Increasing skill requirements in all jobs have had a domino effect in the job queue, as those with more educational attainment are bumping those with less education in the competition for elite and good jobs. Between 1959 and 1997, the proportion of the nation’s elite managerial and professional jobs that went to applicants with bachelor’s degrees increased from 41 to 63 percent. Over the same period, the proportion of elite jobs that went to applicants with some college but no bachelor's degree increased from 22 to 23 percent. But over the same period, the proportion of elite jobs that went to high school graduates declined from 22 to 13 percent, and the proportion of elite jobs that went to dropouts declined from 15 to 1 percent.

The education qualification also has gone up for good jobs, such as those held by crafts workers, technicians, and clerical workers. In 1959, 57 percent of men and 30 percent of women in these jobs were high school dropouts. By 1997, only 11 percent of the men and 5 percent of the women who held these jobs were dropouts. Similarly, in 1959, only 14 percent of the men and 19 percent of the women who held these jobs had associate degrees or some college. In 1997, more than half of the workers who held good jobs had associate degrees or at least some college.

Even workers in the less-skilled jobs have more skills. In 1959, three-quarters of the workers in these jobs were dropouts. In 1997, only one-quarter were dropouts, one-half were high school graduates, and one-quarter had at least some college.

The Growing Importance of Nonacademic Skills

The economy not only requires more academic skill to get jobs but also a whole new set of more general skills, such as leadership, problem solving, and communication. Although our ability to teach or assess these skills is primitive, employers are using educational attainment, especially at college level, as a proxy for attainment of these skills.

There are four apparent reasons why these more general skills appear to be growing in importance:

  1. Increasing productivity in manufacturing and technical functions means that fewer workers with specific technical skills are needed to do the same amount of work. As a result, most new positions are being created in services, education, healthcare, and office jobs where fewer technical skills and more general skills are required.

  2. As machines perform more of the repetitive work, workers, including technical workers, spend more time deploying technology and working with colleagues and customers. As a result, every job requires more general skills to deploy the machine’s capabilities and to work with coworkers and customers. This means that education and training for all jobs, including technical jobs, need to include these more general skills.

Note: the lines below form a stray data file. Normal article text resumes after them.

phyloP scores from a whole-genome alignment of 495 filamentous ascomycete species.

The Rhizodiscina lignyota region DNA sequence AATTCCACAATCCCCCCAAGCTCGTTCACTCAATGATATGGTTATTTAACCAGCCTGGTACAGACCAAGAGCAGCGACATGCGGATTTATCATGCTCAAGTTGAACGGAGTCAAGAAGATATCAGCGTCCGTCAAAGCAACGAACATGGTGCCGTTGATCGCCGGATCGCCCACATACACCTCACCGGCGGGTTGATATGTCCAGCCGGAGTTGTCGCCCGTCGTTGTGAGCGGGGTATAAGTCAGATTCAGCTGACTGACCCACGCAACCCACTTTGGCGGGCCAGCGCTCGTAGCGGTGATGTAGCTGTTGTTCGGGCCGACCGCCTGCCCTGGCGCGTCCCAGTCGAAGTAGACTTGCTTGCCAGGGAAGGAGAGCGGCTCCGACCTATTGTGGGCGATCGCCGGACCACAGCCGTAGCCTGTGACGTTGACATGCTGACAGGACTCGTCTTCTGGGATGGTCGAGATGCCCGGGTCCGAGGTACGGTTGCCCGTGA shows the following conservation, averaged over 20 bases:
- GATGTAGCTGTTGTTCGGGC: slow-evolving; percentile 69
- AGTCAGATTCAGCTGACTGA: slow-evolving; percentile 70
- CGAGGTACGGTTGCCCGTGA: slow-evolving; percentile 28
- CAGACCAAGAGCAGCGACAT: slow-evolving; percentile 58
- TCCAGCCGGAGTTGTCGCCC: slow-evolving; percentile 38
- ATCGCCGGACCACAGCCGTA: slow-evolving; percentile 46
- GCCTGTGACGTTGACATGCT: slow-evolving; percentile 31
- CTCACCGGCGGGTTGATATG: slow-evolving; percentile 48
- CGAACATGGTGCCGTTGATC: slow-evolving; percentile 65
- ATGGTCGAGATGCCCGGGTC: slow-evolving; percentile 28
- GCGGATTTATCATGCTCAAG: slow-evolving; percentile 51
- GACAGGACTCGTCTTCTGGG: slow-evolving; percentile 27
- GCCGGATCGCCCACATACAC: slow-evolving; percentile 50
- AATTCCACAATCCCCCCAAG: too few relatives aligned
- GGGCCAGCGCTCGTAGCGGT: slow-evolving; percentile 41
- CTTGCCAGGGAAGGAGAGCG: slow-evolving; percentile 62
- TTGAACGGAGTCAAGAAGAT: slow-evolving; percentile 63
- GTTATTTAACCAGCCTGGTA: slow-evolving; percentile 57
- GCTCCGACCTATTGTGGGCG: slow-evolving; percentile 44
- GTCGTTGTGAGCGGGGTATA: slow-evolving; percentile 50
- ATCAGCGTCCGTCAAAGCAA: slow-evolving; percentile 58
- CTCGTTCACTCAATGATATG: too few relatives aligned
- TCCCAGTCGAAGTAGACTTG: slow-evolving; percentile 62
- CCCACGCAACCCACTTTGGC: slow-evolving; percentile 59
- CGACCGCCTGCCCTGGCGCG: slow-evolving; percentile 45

3. A new, fast-paced, and unforgiving global economy results in constant change in skills for specific jobs. Constant economic and technological change also discourages growth in job tenure and increases the overall rate of job creation and destruction. As a result, workers need more general skills that allow them to keep up with changing skill requirements in their current jobs and adapt to a greater number of new jobs during their careers.

  4. In an era of increasing competition, these new general skills are more valuable. They relate directly to new competitive requirements, such as quality, variety, customization, continuous innovation, and customer service.

Companies that make or sell quality products or deliver quality service need workers with solid academic and occupational preparation. But good academic basics do not guarantee quality. We all know people who have solid academic and occupational skills but do shoddy work. Ultimately, the skill necessary for employers to meet new quality standards is the ability of employees to take responsibility for the final product or service, regardless of their particular job assignment. The phrase "it’s not my job" doesn’t cut it in a workplace with a commitment to quality.

The growing consumer demand for customization and variety requires workers with problem-solving skills and creativity. For example, in manufacturing, the shift from long production runs of standardized products to short production runs specialized for individual customers requires workers who can handle exceptions and solve problems creatively. Successful service institutions have workers who have learned the problem-solving skills and creativity necessary to tailor their offerings to the needs of small groups and individuals.